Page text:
Playworks is an annual event where UCR Undergraduates and MFA playwrights can showcase 10 minute productions based on their original scripts. While the actors were not allowed to perform in a theater due to the campus shutdown, this did not stop Playworks 2020 from carrying on as planned using a digital platform.
UCR’s Department of Theatre, Film, and Digital Production utilized both Zoom and YouTube to livestream the event online for viewers. From Tuesday, May 19 to Wednesday, May 20, students performed various scripts from the comfort of their homes. Though there were a few issues regarding the physical distance between actors and their different internet speeds, each actor delivered memorable performances.
Many of the plays in Playworks 2020 covered serious topics, such as violence, addiction and toxic relationships. My personal favorite plays were “Pass By Catastrophe,” written by Jenna Mendoza, and “If the Slipper Fits,” written by Riley Shasteen. Both of these plays had strong-willed characters that were determined to live their best lives, even if they had to pay a price to get their happy ending. Mendoza’s play followed a student setting fire to a school in an attempt to get a diploma without the stress of studying. Shasteen’s play followed Cinderella and her doppelganger fighting over who deserves to marry the prince.
In some cases, the digital platform even surpassed what could have been done on a stage. Actors were able to take advantage of their cameras. They were unafraid to lean in close or make quick exits off the screen. Unlike in an actual theater, the closeness of the camera made facial expressions easier for audience members to see.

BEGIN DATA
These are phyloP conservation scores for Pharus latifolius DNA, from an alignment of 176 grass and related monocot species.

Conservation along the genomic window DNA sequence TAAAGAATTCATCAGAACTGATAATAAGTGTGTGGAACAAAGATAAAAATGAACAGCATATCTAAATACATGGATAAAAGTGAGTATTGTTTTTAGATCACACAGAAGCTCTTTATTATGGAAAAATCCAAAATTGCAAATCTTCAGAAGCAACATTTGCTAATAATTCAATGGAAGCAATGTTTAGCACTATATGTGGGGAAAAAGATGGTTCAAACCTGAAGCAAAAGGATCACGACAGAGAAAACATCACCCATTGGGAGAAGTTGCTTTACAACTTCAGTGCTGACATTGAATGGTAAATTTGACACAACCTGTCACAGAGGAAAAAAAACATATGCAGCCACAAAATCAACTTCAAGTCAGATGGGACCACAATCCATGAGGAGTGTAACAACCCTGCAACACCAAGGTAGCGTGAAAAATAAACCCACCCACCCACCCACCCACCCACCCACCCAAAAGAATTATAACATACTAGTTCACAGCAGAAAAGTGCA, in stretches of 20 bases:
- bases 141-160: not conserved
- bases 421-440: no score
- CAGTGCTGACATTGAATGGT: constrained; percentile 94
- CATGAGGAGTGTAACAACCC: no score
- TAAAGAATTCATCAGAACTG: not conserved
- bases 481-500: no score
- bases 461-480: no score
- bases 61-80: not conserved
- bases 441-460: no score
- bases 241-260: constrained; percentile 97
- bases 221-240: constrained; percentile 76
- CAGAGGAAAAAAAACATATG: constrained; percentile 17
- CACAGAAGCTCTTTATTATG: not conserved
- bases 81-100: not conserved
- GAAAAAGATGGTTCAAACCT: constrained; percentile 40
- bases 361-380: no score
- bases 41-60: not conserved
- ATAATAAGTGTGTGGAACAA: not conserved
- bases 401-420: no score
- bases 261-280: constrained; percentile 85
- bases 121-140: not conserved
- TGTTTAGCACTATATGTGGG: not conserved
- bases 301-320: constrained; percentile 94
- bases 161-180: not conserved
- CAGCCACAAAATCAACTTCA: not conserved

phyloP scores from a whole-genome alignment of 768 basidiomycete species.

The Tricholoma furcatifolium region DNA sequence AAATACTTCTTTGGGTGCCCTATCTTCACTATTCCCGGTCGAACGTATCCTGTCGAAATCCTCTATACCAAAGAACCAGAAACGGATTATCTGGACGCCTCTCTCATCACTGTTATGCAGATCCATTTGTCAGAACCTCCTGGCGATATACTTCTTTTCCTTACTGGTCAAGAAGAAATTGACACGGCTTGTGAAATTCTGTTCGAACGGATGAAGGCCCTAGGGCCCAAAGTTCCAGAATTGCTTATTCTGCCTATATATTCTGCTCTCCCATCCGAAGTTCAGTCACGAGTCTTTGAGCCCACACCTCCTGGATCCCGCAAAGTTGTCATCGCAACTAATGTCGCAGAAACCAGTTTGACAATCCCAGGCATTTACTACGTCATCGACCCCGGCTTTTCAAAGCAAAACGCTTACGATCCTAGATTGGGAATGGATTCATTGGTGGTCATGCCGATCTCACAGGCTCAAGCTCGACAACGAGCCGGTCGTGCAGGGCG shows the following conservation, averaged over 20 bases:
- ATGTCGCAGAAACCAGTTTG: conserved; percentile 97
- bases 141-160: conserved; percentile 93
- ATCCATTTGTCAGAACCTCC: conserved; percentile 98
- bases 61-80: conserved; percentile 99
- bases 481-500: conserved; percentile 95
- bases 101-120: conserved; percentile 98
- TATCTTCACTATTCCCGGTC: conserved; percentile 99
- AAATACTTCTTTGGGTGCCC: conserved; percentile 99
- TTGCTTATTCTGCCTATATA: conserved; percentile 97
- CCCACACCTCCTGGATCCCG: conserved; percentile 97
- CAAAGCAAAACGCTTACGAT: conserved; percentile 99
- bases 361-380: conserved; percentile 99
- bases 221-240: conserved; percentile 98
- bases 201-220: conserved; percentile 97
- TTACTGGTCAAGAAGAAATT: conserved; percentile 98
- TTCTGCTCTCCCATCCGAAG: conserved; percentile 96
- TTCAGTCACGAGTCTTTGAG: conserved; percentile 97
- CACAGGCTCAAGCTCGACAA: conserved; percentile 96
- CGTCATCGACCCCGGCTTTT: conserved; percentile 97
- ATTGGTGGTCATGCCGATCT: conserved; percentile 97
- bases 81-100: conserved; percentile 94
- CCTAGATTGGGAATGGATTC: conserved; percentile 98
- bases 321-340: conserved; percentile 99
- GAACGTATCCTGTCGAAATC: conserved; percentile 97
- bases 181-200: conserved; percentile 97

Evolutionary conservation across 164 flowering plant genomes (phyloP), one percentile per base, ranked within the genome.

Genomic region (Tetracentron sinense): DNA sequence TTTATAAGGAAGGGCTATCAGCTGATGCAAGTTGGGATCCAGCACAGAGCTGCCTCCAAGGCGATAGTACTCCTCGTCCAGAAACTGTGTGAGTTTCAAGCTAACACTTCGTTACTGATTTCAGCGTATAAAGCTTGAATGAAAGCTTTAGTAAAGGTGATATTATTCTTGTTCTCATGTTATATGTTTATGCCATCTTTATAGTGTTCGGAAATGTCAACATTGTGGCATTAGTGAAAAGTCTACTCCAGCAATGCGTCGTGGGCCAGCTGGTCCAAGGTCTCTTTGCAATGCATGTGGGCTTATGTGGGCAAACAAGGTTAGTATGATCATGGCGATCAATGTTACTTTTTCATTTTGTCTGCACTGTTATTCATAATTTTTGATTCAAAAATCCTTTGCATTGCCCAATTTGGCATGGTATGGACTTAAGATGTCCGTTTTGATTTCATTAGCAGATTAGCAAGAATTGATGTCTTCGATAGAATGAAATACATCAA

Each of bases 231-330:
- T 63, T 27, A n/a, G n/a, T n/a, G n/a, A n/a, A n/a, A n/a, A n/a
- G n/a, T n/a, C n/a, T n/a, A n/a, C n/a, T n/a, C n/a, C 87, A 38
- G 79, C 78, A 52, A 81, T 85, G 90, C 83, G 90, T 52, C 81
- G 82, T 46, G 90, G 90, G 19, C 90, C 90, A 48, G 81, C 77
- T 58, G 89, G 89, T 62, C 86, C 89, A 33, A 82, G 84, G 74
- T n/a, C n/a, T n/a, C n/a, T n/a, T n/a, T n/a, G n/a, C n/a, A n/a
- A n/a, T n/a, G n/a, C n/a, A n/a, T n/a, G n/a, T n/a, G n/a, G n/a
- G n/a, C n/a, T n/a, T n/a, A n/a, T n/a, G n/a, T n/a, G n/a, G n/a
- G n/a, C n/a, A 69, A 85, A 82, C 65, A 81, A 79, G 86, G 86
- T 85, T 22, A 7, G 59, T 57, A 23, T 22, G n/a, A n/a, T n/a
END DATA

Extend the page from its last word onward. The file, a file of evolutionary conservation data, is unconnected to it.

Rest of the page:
The audience also managed to be more interactive that they would have been able to be if Playworks 2020 had taken place in a theater. I found myself enjoying the comments people left on the live chat. Audience members were constantly able to cheer on their friends and make harmless jokes about the characters or plot lines without distracting from the performances.
Having Playworks 2020 online also gave the playwrights an opportunity to discuss their play with the audience. After five to six plays were performed, each playwright received immediate constructive criticism from professional theatermaker, Aaron Henne. The conversations with Henne were meant to help the writers grow in their work and encourage them to continue writing. It was also a way to give audience members a longer intermission than the five minute break that followed immediately after the interviews.
Overall, Playworks 2020 was a success and managed to be a wonderful way for students to continue sharing their hard work with others.